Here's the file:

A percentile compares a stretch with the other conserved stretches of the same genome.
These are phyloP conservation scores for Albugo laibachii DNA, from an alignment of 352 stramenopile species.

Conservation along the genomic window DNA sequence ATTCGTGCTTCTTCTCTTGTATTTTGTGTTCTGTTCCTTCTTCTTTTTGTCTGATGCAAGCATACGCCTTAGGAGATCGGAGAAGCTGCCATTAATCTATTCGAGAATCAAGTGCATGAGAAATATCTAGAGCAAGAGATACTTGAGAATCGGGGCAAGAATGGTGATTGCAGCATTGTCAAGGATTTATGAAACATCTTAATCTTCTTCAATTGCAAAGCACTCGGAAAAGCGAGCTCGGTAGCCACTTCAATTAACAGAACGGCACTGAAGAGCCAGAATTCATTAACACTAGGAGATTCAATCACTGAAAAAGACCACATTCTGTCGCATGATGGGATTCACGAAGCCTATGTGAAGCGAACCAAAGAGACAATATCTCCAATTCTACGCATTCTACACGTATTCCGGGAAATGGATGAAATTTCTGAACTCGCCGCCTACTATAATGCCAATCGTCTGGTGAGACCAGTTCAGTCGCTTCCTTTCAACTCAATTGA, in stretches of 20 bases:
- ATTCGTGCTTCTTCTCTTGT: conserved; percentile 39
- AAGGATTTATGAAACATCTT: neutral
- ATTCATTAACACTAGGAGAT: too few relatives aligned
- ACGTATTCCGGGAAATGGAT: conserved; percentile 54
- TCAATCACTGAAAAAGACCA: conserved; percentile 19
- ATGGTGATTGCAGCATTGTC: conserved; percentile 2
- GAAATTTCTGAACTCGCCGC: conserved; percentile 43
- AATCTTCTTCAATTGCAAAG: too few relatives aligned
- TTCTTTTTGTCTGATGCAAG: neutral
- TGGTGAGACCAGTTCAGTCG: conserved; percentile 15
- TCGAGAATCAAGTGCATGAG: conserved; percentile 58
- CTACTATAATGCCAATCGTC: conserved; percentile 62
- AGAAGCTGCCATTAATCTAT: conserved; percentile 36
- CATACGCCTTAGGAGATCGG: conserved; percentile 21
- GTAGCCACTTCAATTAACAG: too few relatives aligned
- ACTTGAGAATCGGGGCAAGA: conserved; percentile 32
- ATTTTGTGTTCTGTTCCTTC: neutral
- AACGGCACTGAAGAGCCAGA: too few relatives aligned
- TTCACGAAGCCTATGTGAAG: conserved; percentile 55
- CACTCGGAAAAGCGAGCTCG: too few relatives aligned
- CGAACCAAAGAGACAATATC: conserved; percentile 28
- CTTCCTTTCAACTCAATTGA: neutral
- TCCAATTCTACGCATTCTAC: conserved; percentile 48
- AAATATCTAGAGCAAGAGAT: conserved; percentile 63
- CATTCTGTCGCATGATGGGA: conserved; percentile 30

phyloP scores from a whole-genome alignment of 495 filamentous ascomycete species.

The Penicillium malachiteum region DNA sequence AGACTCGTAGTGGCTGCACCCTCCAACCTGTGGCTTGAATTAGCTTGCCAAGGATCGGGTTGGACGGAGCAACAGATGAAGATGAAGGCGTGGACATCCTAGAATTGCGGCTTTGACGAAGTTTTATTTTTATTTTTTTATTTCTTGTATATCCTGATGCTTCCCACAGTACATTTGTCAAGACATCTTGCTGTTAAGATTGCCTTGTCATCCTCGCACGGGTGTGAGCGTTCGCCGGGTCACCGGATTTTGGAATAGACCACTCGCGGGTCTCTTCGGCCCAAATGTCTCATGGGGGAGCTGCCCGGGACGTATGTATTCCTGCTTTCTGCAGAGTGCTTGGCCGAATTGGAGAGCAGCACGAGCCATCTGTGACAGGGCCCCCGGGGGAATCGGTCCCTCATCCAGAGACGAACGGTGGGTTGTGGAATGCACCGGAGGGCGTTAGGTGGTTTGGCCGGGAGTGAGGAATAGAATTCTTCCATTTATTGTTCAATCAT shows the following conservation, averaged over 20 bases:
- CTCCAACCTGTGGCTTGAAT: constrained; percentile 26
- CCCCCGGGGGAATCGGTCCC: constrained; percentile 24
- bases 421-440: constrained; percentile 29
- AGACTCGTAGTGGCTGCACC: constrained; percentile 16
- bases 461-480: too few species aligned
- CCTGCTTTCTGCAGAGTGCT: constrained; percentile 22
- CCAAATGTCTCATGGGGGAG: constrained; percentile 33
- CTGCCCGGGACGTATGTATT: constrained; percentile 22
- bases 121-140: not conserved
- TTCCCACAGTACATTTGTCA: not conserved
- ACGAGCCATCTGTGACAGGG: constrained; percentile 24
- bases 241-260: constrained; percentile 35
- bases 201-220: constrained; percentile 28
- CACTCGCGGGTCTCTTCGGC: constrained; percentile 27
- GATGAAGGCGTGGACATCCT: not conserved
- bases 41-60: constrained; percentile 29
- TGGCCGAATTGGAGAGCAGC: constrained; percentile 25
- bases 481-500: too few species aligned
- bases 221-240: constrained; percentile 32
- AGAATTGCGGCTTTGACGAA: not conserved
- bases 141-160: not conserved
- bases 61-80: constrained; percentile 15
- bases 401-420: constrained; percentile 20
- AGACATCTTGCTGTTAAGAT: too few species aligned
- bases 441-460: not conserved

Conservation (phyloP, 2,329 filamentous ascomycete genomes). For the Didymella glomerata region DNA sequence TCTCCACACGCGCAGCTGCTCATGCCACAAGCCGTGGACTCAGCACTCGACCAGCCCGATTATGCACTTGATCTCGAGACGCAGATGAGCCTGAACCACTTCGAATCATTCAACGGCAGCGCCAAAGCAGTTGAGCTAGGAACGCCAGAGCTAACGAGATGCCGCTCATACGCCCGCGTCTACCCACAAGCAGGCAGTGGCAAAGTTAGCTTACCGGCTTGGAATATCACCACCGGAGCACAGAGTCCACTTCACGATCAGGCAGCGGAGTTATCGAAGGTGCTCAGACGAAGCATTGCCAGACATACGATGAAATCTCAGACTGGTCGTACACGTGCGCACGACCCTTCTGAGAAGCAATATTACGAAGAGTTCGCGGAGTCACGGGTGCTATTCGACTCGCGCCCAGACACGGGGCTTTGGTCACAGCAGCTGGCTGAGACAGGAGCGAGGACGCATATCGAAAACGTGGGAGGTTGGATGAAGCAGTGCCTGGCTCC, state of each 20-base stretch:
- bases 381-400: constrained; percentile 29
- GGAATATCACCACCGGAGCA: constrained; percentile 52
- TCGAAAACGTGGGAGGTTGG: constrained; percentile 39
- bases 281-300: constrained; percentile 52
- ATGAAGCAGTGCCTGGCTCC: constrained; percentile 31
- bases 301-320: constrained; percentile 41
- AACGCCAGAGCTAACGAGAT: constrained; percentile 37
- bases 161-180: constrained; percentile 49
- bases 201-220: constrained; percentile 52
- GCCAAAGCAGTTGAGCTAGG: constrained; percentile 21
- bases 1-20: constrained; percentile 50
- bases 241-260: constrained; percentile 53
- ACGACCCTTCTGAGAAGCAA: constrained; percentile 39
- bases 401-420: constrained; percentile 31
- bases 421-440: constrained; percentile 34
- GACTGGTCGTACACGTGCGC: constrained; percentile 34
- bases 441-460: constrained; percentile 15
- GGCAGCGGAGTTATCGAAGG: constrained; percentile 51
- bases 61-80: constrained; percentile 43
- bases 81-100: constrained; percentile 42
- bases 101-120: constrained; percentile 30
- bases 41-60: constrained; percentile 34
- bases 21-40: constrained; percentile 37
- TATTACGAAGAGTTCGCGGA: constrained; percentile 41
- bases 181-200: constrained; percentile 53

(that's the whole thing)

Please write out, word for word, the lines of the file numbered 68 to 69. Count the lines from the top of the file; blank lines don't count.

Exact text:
- bases 241-260: constrained; percentile 53
- ACGACCCTTCTGAGAAGCAA: constrained; percentile 39